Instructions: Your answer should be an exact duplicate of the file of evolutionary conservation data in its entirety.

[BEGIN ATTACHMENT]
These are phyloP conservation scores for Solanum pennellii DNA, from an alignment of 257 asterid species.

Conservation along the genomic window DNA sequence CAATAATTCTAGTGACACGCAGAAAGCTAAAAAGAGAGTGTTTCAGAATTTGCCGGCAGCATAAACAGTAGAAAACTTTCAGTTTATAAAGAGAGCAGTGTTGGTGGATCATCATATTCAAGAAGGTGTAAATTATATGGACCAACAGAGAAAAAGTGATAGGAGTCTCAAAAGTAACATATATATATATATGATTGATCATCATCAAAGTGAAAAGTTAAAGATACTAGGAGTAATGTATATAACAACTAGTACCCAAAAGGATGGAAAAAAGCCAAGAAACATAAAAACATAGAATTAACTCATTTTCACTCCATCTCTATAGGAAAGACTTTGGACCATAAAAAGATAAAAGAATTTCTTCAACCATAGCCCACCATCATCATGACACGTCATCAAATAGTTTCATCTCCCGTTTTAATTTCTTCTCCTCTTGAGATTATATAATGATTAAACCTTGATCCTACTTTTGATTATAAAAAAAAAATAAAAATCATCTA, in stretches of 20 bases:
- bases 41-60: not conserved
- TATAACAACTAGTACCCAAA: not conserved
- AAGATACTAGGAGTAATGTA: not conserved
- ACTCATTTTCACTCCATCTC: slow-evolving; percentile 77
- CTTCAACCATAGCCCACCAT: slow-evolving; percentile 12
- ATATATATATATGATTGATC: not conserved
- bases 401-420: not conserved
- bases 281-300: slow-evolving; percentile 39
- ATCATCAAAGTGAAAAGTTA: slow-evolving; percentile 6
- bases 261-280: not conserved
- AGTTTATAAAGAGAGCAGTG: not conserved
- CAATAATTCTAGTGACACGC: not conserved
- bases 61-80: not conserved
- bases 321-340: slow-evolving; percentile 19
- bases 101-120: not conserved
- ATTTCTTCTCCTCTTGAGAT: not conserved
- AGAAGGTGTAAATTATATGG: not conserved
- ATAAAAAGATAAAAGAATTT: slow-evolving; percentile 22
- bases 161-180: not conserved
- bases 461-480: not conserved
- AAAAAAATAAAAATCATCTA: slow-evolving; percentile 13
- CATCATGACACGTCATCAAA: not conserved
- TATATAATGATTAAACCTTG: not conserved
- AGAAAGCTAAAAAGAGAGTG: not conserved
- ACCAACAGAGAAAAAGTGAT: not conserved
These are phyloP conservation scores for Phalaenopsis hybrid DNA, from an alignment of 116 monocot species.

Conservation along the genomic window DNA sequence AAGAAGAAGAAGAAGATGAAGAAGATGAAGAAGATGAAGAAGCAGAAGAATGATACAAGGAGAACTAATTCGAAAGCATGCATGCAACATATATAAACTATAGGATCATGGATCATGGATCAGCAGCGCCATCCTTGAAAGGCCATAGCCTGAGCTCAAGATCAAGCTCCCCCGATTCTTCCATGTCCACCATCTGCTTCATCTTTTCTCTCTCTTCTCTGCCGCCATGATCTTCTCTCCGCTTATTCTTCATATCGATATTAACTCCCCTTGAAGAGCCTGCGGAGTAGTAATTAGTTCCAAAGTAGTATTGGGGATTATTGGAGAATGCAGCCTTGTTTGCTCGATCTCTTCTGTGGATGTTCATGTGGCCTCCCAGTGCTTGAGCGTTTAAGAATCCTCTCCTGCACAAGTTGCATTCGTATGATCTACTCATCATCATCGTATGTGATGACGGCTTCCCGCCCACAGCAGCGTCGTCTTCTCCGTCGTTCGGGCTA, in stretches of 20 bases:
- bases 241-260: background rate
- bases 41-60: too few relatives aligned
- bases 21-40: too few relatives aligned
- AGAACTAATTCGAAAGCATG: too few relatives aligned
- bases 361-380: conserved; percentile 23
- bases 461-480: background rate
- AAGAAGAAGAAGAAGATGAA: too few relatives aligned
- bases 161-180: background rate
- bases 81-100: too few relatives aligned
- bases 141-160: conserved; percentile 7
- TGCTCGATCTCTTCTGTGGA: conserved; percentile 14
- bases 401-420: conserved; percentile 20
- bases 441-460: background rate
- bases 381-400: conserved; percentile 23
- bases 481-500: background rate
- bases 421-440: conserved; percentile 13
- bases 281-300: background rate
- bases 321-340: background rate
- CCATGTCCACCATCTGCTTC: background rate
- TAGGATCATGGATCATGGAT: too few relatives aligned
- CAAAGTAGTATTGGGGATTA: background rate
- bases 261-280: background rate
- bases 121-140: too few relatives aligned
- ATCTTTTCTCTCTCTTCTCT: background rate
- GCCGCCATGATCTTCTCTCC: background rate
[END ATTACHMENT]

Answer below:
These are phyloP conservation scores for Solanum pennellii DNA, from an alignment of 257 asterid species.

Conservation along the genomic window DNA sequence CAATAATTCTAGTGACACGCAGAAAGCTAAAAAGAGAGTGTTTCAGAATTTGCCGGCAGCATAAACAGTAGAAAACTTTCAGTTTATAAAGAGAGCAGTGTTGGTGGATCATCATATTCAAGAAGGTGTAAATTATATGGACCAACAGAGAAAAAGTGATAGGAGTCTCAAAAGTAACATATATATATATATGATTGATCATCATCAAAGTGAAAAGTTAAAGATACTAGGAGTAATGTATATAACAACTAGTACCCAAAAGGATGGAAAAAAGCCAAGAAACATAAAAACATAGAATTAACTCATTTTCACTCCATCTCTATAGGAAAGACTTTGGACCATAAAAAGATAAAAGAATTTCTTCAACCATAGCCCACCATCATCATGACACGTCATCAAATAGTTTCATCTCCCGTTTTAATTTCTTCTCCTCTTGAGATTATATAATGATTAAACCTTGATCCTACTTTTGATTATAAAAAAAAAATAAAAATCATCTA, in stretches of 20 bases:
- bases 41-60: not conserved
- TATAACAACTAGTACCCAAA: not conserved
- AAGATACTAGGAGTAATGTA: not conserved
- ACTCATTTTCACTCCATCTC: slow-evolving; percentile 77
- CTTCAACCATAGCCCACCAT: slow-evolving; percentile 12
- ATATATATATATGATTGATC: not conserved
- bases 401-420: not conserved
- bases 281-300: slow-evolving; percentile 39
- ATCATCAAAGTGAAAAGTTA: slow-evolving; percentile 6
- bases 261-280: not conserved
- AGTTTATAAAGAGAGCAGTG: not conserved
- CAATAATTCTAGTGACACGC: not conserved
- bases 61-80: not conserved
- bases 321-340: slow-evolving; percentile 19
- bases 101-120: not conserved
- ATTTCTTCTCCTCTTGAGAT: not conserved
- AGAAGGTGTAAATTATATGG: not conserved
- ATAAAAAGATAAAAGAATTT: slow-evolving; percentile 22
- bases 161-180: not conserved
- bases 461-480: not conserved
- AAAAAAATAAAAATCATCTA: slow-evolving; percentile 13
- CATCATGACACGTCATCAAA: not conserved
- TATATAATGATTAAACCTTG: not conserved
- AGAAAGCTAAAAAGAGAGTG: not conserved
- ACCAACAGAGAAAAAGTGAT: not conserved
These are phyloP conservation scores for Phalaenopsis hybrid DNA, from an alignment of 116 monocot species.

Conservation along the genomic window DNA sequence AAGAAGAAGAAGAAGATGAAGAAGATGAAGAAGATGAAGAAGCAGAAGAATGATACAAGGAGAACTAATTCGAAAGCATGCATGCAACATATATAAACTATAGGATCATGGATCATGGATCAGCAGCGCCATCCTTGAAAGGCCATAGCCTGAGCTCAAGATCAAGCTCCCCCGATTCTTCCATGTCCACCATCTGCTTCATCTTTTCTCTCTCTTCTCTGCCGCCATGATCTTCTCTCCGCTTATTCTTCATATCGATATTAACTCCCCTTGAAGAGCCTGCGGAGTAGTAATTAGTTCCAAAGTAGTATTGGGGATTATTGGAGAATGCAGCCTTGTTTGCTCGATCTCTTCTGTGGATGTTCATGTGGCCTCCCAGTGCTTGAGCGTTTAAGAATCCTCTCCTGCACAAGTTGCATTCGTATGATCTACTCATCATCATCGTATGTGATGACGGCTTCCCGCCCACAGCAGCGTCGTCTTCTCCGTCGTTCGGGCTA, in stretches of 20 bases:
- bases 241-260: background rate
- bases 41-60: too few relatives aligned
- bases 21-40: too few relatives aligned
- AGAACTAATTCGAAAGCATG: too few relatives aligned
- bases 361-380: conserved; percentile 23
- bases 461-480: background rate
- AAGAAGAAGAAGAAGATGAA: too few relatives aligned
- bases 161-180: background rate
- bases 81-100: too few relatives aligned
- bases 141-160: conserved; percentile 7
- TGCTCGATCTCTTCTGTGGA: conserved; percentile 14
- bases 401-420: conserved; percentile 20
- bases 441-460: background rate
- bases 381-400: conserved; percentile 23
- bases 481-500: background rate
- bases 421-440: conserved; percentile 13
- bases 281-300: background rate
- bases 321-340: background rate
- CCATGTCCACCATCTGCTTC: background rate
- TAGGATCATGGATCATGGAT: too few relatives aligned
- CAAAGTAGTATTGGGGATTA: background rate
- bases 261-280: background rate
- bases 121-140: too few relatives aligned
- ATCTTTTCTCTCTCTTCTCT: background rate
- GCCGCCATGATCTTCTCTCC: background rate